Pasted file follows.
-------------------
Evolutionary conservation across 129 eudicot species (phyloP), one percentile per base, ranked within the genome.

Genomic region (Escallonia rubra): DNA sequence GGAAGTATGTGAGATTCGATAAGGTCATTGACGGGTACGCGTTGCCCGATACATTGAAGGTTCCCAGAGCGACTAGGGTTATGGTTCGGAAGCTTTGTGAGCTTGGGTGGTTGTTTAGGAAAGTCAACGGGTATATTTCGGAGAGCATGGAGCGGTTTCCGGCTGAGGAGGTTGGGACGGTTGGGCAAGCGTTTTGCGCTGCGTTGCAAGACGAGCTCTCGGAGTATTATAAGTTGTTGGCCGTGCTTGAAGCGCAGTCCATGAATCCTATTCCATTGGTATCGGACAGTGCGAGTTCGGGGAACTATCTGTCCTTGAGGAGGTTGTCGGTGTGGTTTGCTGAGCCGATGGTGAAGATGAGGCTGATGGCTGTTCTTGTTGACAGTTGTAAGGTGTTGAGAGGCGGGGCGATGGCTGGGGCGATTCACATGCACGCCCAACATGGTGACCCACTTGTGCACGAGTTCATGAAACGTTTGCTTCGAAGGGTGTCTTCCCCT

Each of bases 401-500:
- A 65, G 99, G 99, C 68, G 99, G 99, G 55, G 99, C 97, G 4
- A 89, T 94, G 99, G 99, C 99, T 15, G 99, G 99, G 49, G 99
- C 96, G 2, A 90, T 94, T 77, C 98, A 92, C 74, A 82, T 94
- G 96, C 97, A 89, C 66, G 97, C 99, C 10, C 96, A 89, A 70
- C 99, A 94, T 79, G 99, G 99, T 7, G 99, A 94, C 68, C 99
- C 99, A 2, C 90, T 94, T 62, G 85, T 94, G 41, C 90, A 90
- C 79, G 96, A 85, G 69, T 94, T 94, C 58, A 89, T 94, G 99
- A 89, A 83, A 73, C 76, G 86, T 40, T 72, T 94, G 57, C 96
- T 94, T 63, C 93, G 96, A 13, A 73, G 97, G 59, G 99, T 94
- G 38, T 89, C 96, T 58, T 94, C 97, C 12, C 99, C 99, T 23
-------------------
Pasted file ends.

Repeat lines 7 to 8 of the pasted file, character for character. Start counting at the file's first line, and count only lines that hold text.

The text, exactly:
- G 96, C 97, A 89, C 66, G 97, C 99, C 10, C 96, A 89, A 70
- C 99, A 94, T 79, G 99, G 99, T 7, G 99, A 94, C 68, C 99